1. James, I have never had any issue of the type that concerns you with the handshake. It’s a normal action, not considered intimate and very public. A few students have had issues with contact, so a fist bump substitutes; others have offered the sometimes convoluted handshakes they do with their friends or fellow athletes. Even students who have contact issues will wait at the door for me if I haven’t gotten there yet; that personal contact makes a difference for all of us.

        I usually keep a container of hand sanitizer by the door and use it after shaking hands. Students will also use it at times.

        1. I’ve noticed that when I am up visiting Bryce in his school he does the fist bump. He is always out there in the hallway when they come in. He explained to me that the alpha chimp is not the one who is the biggest or loudest, but the one who gets the most touches in the group.

          I admire those who can do the handshake thing. I’m usually busy working the hallways for kids with issues and trying to build trust with them. I’m convinced that the key to success in some schools lies in those sometimes very short contacts with kids outside of class. This is something that university professors don’t need to worry about, since their students have an entirely different motivation than some of our kids.

          1. James, maybe it’s weird for you because you didn’t grow up in a handshaking environment (I assume, you’re American, right?). After many years in this country, I still feel the urge to stick out my hand when I see people and more often than not, I get a bewildered look. So, if you like the idea of the handshake – go for it. On the other hand, maybe you want to practice with fist bumps first. ????

          2. Handshaking comes so naturally to me as well, Brigitte. Sometimes Americans react as if I am being too formal….so terribly British of me! ha!

          3. I also tell my students that I am introducing them to German culture, where people shake hands regularly. (This is true, btw.) What I don’t tell them is that I am also introducing them to polite adult American culture. Eventually this gets so engrained with them that students will shake hands with me at football games, concerts, in the store, etc. – and they initiate the handshake.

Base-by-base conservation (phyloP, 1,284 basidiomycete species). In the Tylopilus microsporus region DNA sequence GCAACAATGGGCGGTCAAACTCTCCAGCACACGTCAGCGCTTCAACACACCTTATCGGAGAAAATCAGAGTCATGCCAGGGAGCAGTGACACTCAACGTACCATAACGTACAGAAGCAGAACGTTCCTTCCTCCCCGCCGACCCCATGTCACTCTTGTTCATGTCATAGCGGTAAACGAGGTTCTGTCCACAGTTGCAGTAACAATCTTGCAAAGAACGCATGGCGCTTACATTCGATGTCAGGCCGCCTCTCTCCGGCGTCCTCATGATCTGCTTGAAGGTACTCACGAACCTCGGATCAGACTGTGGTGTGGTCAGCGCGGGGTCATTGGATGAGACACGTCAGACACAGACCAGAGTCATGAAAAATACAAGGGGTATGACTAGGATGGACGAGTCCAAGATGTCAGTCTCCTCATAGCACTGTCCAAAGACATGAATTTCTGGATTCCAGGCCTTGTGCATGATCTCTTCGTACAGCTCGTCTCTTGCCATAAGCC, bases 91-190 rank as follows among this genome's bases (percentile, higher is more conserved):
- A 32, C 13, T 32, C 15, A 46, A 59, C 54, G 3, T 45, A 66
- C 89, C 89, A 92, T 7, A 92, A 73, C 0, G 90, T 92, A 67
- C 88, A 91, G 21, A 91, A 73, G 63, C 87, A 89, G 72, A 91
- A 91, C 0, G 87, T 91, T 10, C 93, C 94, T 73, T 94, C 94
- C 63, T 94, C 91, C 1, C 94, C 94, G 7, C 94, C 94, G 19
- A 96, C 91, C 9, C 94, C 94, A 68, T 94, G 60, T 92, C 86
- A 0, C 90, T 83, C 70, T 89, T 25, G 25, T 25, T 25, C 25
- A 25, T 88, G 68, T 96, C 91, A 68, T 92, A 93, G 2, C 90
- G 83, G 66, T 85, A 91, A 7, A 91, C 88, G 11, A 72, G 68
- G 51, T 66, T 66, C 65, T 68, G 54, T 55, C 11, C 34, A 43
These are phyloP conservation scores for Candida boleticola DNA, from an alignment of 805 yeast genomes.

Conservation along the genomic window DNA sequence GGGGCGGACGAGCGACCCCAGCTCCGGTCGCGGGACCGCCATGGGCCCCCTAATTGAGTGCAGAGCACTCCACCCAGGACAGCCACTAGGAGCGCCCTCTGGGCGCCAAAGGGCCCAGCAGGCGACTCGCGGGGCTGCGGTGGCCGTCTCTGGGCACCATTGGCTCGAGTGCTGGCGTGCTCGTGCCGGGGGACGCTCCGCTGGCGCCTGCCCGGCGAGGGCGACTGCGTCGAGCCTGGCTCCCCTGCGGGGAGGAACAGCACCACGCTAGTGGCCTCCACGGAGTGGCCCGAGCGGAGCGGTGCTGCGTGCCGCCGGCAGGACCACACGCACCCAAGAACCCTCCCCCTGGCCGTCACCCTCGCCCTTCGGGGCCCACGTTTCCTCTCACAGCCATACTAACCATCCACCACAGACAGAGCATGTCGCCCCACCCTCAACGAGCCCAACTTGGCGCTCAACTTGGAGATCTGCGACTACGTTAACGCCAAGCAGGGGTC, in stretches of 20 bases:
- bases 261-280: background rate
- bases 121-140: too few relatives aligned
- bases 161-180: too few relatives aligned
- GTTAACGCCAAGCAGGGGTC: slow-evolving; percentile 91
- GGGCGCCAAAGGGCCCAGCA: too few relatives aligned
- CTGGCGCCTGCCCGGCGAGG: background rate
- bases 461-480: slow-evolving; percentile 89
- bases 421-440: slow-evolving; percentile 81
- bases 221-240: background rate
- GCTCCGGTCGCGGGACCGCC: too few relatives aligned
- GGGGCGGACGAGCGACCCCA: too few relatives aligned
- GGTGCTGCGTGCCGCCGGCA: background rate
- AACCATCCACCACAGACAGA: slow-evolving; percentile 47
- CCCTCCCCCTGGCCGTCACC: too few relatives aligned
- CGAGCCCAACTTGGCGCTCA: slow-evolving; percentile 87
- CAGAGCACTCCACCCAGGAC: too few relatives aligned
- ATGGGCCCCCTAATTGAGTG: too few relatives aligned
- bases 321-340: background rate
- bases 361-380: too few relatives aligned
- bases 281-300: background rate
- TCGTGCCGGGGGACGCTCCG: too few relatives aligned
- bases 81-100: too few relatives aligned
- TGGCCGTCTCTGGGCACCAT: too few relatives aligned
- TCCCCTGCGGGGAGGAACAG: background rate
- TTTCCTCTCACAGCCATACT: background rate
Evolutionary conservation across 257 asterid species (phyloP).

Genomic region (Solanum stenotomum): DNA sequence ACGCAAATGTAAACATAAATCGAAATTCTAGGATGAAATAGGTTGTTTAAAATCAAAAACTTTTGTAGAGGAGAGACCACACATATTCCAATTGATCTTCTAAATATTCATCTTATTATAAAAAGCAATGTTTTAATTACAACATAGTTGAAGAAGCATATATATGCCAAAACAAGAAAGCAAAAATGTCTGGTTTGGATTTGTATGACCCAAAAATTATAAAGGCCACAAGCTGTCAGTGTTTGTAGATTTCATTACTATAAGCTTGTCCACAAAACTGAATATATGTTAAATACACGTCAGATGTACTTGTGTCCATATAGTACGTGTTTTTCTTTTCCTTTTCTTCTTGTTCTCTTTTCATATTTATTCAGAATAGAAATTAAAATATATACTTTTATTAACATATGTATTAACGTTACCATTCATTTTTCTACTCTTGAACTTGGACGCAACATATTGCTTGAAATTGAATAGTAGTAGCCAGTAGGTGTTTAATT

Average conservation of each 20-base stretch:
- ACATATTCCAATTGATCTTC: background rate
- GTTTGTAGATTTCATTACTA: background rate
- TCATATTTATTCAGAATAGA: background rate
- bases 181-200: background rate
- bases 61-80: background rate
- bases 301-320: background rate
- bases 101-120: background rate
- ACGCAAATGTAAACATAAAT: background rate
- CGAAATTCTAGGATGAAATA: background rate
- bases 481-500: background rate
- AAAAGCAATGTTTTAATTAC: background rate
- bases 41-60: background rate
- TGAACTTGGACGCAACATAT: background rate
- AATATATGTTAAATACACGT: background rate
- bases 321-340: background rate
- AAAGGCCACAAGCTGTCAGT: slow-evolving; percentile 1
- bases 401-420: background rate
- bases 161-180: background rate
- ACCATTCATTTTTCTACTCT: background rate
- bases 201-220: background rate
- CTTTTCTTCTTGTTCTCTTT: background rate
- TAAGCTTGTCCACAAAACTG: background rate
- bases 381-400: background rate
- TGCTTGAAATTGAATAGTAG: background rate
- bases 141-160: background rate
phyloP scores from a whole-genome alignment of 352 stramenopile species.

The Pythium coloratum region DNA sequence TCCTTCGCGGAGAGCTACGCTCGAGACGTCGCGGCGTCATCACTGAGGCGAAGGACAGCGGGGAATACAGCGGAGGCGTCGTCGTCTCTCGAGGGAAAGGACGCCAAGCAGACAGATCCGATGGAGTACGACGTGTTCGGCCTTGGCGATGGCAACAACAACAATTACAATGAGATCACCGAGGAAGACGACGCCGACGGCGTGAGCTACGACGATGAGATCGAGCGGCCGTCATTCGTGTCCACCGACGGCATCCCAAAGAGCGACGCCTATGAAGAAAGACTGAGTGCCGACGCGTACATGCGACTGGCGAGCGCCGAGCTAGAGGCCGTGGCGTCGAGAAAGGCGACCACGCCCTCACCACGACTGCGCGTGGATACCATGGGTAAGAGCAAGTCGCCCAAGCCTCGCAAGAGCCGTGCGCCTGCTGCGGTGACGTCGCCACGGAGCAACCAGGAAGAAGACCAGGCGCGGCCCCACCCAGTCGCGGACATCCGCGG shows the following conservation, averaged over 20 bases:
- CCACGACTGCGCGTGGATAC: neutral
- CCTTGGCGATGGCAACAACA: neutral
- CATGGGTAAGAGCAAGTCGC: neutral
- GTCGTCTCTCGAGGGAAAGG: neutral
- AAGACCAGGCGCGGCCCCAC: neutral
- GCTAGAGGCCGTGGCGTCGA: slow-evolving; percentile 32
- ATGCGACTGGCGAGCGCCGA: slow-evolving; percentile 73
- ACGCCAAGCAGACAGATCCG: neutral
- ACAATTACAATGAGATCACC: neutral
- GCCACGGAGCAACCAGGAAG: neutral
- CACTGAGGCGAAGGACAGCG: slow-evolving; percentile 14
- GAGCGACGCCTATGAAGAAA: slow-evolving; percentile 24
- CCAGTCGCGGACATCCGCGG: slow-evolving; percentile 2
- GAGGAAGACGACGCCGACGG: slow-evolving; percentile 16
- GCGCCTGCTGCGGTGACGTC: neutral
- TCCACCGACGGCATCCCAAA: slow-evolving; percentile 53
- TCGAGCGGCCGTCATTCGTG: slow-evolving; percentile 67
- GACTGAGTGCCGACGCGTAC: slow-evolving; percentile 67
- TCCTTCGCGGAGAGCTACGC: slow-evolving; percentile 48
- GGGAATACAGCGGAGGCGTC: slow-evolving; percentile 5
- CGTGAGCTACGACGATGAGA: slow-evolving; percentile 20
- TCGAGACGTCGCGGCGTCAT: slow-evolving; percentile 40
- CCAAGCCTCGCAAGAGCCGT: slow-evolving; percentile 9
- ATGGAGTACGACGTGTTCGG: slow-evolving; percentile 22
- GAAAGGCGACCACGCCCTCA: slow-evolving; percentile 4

I have also read that about the alpha chimp being the one that gets the most touches. As I mentioned, the practice changes the dynamic between me and students. We both know that tomorrow we will greet each other and actually touch; it’s a bit harder to maintain an impersonal, distanced stance when that happens every day.

          4. Some follow-up. I did the handshake thing with all my classes today. It all felt very natural and the students seemed to dig it. On my end it was nice that they had to regard my presence. Something they want to go the whole period without doing so. Thanks all. I think this will be a positive addition to my relationship with my students.

          5. I loved reading that. Really. It seems like it is such a simple act. But… it is very personal and very meaningful. Thank you for doing it.

            with love,

      2. I started the handshake at the door. Then Students switched it up on me! So there was a mix of fistbumps and handshakes. Some of my students are very “mannerly” and enjoy doing this in French. No issues at all being a male teacher.

  2. …it’s fun and we all feel good….

    Ah we’ve come a long way afield from that fool Plato….

    Great to hear from you Bernard and I’m sorry I missed you in TX. Honestly, you are so good with Face 2 that I know this is going to be a banner year! Maybe see you next year!


  3. “Some teachers, the tricksters, even sneak in things like “What is your name” (which sounds a lot like “How are you” in French) and then, when the kid answers that, the teacher says, in English, “Ha ha! I tricked you! I asked you your name, not how you are!” ”

    Nail. On. The. Head. I was that guy, even last year as a CIer.